Has proved a resounding success. Using an innovative distribution channel, Shakti has
Further rural development and has brought new business by opening previously unexplored

Main Lessons
 D eveloping innovative initiatives
Such as Shakti requires commitment and patience,
where financial rewards may
not be immediate but long-term
business benefits could be large.

Multi-sector partnerships can

strengthen the distribution
Model, especially when reaching
Previously untapped markets.

Aligning business goals with the

emotional connect is important
for ensuring staff commitment to
a difficult but important cause.

Focus on Empowering Women

A Differentiating Strategy
As Hindustan Unilever was contemplating
how to increase its reach, self-help groups
based on the Grameen model of microfinance
were springing up and flourishing across
India. Shakti started out by tapping into these
groups in one rural part of Andra Pradesh
in 2000. The idea was to create low-risk,
profitable micro-enterprise opportunities
for women who become direct-to-home
distributors of Hindustan Unilever’s products.
By selling directly to consumers, the women
take on a role of influencers, strengthening
their position in the local community.
The company wanted to focus on women from
the beginning. This was not only because
women tended to be its main consumers,
but also because of the belief that giving
additional income to women would result in
grater benefits for the household as a whole.

“Hindustan Unilever has always believed in

an approach to doing business which we’ve
called ‘doing well by doing good,’”
Nitin Paranjpe, the company’s CEO and Managing
Director has said. “In the Shakti initiative we
actually went to the most remote villages
and identified underprivileged families whose
household income was as low as $15 to $20
a month.”
But the idea of tapping into self-help groups
was still a departure for Hindustan Unilever.
“For a company like ours, the challenge was
to think completely out of the box. To think
of working with these rural women who had
no apparent business skills at the time was a
stretch,” explains Krishnendu Dasgupta, the
company’s Regional Brand Manager whose
portfolio includes Shakti.
Shakti is not the first project that has used
women’s self-help groups. For years, nongovernmental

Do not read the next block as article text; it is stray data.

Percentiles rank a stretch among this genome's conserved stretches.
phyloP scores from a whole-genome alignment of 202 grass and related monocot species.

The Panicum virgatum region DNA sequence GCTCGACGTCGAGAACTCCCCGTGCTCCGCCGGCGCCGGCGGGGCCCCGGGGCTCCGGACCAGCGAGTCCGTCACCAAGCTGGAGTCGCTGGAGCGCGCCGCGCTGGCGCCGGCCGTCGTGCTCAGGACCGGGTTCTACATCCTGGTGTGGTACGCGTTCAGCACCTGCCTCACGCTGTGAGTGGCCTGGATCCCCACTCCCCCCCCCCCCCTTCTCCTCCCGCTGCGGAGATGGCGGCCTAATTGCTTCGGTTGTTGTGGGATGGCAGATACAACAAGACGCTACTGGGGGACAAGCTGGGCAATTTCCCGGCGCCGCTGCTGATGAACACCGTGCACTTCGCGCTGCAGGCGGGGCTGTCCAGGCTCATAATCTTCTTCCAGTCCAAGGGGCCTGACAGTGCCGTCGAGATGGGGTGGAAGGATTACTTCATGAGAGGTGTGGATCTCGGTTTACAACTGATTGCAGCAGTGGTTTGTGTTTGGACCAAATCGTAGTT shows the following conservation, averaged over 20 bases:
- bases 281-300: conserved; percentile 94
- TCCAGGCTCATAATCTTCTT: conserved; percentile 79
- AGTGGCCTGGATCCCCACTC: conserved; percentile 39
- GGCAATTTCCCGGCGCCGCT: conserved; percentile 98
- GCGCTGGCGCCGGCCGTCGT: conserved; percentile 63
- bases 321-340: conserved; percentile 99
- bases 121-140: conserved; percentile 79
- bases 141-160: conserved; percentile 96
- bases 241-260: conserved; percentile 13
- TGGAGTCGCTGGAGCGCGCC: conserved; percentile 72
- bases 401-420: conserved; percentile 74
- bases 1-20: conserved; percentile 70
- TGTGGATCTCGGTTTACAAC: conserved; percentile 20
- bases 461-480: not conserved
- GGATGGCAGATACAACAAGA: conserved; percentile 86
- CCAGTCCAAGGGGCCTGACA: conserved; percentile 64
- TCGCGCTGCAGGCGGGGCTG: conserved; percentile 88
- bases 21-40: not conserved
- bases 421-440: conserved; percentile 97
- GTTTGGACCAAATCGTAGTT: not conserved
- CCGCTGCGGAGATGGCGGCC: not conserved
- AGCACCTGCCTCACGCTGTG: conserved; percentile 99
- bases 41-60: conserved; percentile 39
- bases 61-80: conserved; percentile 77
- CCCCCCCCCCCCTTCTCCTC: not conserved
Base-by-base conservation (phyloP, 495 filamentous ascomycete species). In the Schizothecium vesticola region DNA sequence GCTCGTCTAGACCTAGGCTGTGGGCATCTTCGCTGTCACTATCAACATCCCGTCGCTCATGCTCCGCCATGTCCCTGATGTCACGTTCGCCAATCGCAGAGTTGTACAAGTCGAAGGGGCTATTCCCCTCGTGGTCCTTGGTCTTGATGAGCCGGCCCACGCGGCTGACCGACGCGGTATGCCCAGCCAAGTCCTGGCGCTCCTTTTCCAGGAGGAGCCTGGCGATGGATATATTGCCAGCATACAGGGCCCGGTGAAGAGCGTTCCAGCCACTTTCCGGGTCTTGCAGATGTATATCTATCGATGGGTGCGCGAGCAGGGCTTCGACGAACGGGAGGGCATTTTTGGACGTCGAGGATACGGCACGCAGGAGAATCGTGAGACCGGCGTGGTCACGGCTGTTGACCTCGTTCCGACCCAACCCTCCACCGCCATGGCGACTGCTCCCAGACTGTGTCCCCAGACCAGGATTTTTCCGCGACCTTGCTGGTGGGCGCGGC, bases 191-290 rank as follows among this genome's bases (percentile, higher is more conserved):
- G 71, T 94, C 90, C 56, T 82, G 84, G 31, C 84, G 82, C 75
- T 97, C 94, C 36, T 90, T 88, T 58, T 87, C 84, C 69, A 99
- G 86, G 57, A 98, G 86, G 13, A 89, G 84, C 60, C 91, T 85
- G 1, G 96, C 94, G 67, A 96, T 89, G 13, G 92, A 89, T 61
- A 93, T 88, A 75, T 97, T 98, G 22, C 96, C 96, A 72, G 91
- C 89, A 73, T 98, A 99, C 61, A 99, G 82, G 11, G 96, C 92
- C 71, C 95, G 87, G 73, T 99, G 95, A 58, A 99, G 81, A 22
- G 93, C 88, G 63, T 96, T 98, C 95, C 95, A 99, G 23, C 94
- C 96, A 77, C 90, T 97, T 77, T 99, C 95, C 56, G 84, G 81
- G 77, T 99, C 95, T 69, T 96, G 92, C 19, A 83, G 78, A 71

organizations, donors, and
government have been establishing such
groups across India. Today, eight million
Indians, 95 percent of whom are women,
benefit from microfinance, but there is still
huge unmet need. Companies like Avon or
Tupperware have used a similar distribution
model in more affluent markets. What makes
this program particularly interesting is its
focus on the country’s poorest regions to
deliver products to consumers that would
otherwise remain outside its reach.
Shakti entrepreneurs quickly became central
to the firm’s distribution network in rural
India. Over the years, the basic premise
of the program has remained the same,
but the initiative is constantly evolving to
address emerging challenges and changing
circumstances. Today, a distributor delivers
stock at the woman’s doorstep. She then
distributes it directly to consumers and to
retail outlets in her host and satellite villages.
Margins are usually higher with the direct
to consumer option than in the retail outlet
option, where maximum margins are limited to
3%. The products are packaged in quantities
small enough to be affordable to rural buyers
and often cost as little as half a rupee each. A
rural sales promoter is responsible for several
villages at a time and provides a helping hand
to the women as they grow their businesses.
To recruit entrepreneurs, Hindustan Unilever
makes presentations at women’s self-help
group gatherings. Skakti is not a one-company
effort. The program involves a variety of other
non-state and state actors and has worked
with over 400 organizations to date to recruit
the women, provide associated training, and
roll out related initiatives.
While the women may be excited about this
income earning opportunity, turning them into
businesspeople can be challenging. “Building
the capabilities and skills of these ladies is
one of our biggest challenges. They come
from underprivileged homes and are not
very educated,” explains Hemant Bakshi, the
Executive Director of Customer Development
at Hindustan Unilever. To address this skills
gap, intensive training is required to help
the women distributors become confident
and independent. Due to this intense level of
required effort, a team of about 1,200 people
at Hindustan Unilever is involved in the initiative.